Over the last 18 months, each of us has experienced a whirlwind of change due to the global pandemic. It has forced us to look directly in the mirror and deal with issues that, in the past, we might have been able to evade. In the business world, there are several realities that the pandemic has made us face.

There are thousands of articles available where contributors offer their stance on what this “new” world looks like and how to deal with our current environment—especially with the technology and engagement related to the virtual workforce.  

“One of the big insights from our work has been that, just because you went to the meeting doesn’t mean you know what happened,” explains HBS researcher Leslie Perlow in a recent article. “The more senior people assume that the more junior people understood the meeting because they were there.”

We at Solutions 21 have seen this as a huge issue that organizations have had to navigate during the pandemic. As the rules of the game have changed, we need to adapt our approach in preparing the folks who will be “playing the game” by these new rules. Following the old rules and expecting everyone to learn exactly how to move forward simply because they’re at the company is not enough.

Operating in this new environment requires leaders who are dynamic, strategic thinkers and capable of navigating technology in both hybrid and virtual workplaces. The old ways of leading that have long been sufficient are no longer enough. Failure to adapt leads to extinction.

Throughout the history of mankind, we have survived largely due to our ability to adapt to our environment. This sort of adaptation must happen again, as we are facing an extreme shift in the workplace. 10,000 Baby Boomers—the generation largely responsible for leading many companies today—turn 65 each and every day until the end of the decade. The institutional capital held by Boomers is being handed over to the next generation of leaders at an astronomical rate.

As these highly-experienced leaders march toward retirement, there is a huge gap in game-ready leaders to fill those roles. Younger and younger generations of leaders are being asked to fill the open spaces left by retiring leaders. Not only do these leaders need to work to gather the experiences their predecessors had, but they also must focus on understanding the human behaviors, communication styles, and motivations of the five generations surrounding them in the workplace. No longer can companies and leaders rest on what worked for them in the past—the world is changing too quickly.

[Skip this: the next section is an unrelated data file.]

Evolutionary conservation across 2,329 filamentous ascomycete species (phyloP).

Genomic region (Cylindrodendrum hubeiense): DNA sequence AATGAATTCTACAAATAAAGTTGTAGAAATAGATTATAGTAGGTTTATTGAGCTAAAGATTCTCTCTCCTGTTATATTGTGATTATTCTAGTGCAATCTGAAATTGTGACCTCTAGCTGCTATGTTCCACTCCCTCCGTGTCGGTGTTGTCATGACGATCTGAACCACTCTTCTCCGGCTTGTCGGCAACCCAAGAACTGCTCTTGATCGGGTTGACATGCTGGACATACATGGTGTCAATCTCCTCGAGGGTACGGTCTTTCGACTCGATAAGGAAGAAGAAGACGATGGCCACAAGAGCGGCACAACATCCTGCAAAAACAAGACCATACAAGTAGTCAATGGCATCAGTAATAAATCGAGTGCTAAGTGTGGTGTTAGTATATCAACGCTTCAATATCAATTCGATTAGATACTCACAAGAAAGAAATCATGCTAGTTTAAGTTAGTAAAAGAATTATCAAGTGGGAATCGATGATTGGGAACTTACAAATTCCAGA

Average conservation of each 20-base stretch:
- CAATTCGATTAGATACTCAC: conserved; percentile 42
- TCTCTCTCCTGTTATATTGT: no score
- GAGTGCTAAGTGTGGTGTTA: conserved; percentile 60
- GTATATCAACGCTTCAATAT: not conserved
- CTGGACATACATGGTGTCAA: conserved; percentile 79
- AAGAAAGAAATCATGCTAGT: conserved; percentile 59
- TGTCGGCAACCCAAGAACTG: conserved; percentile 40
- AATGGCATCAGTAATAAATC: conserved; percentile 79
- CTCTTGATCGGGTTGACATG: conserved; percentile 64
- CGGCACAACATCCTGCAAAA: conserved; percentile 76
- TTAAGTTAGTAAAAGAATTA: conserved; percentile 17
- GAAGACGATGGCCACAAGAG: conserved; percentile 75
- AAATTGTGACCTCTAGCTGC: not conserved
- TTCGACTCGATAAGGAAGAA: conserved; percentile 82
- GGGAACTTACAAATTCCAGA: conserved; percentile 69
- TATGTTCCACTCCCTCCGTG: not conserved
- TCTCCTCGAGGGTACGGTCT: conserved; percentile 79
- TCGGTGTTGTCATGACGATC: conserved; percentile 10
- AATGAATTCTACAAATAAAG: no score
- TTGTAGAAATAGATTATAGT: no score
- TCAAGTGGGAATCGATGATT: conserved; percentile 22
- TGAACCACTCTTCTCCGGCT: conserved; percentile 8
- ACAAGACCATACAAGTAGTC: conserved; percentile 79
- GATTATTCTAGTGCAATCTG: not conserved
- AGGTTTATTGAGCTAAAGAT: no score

According to a recent study conducted by an HR consulting firm, the number one issue facing CEOs by an incredible margin is that they don’t feel comfortable with their next generation of leaders. There just aren’t enough people to fill the roles with all the experiences and skills modern leadership asks of them.

The root cause of this problem? The people in line to step into these roles aren’t being developed proactively and practically. The tactical, reactive, “let’s just do what we’ve always done” approach to training next leaders doesn’t do enough to fully prepare leaders in the new work environment.

I’m not saying we need to recreate the wheel. The foundational principles of leadership are still important, but as the rules of the workplace game are changing at an exhaustive pace, it will be necessary for us to adapt to the times or risk extinction.

Leaders are made, not born, and in most cases, organizations need people to champion the change that is happening and lead teams, people, and projects. If we throw new leaders into a constantly-changing landscape without investing in the tools they will need to succeed, what message does that convey to them?

We’ve experienced enough situations in this lifetime where data has time and time again proven that we are putting ourselves at risk if we refuse to pay attention to the numbers. The numbers are pretty clear:

  1. CEOs are not confident in their succession plans
  2. New leaders are not confident in the current development plans
  3. Generational gaps are forcing younger employees to step into higher roles quicker

At the end of the day, people want results. The “Just do it” Nike motto sounds good, but at what cost? I’ve had firsthand views of it both in the NFL and in the business world: in the long run, the most prepared team always wins.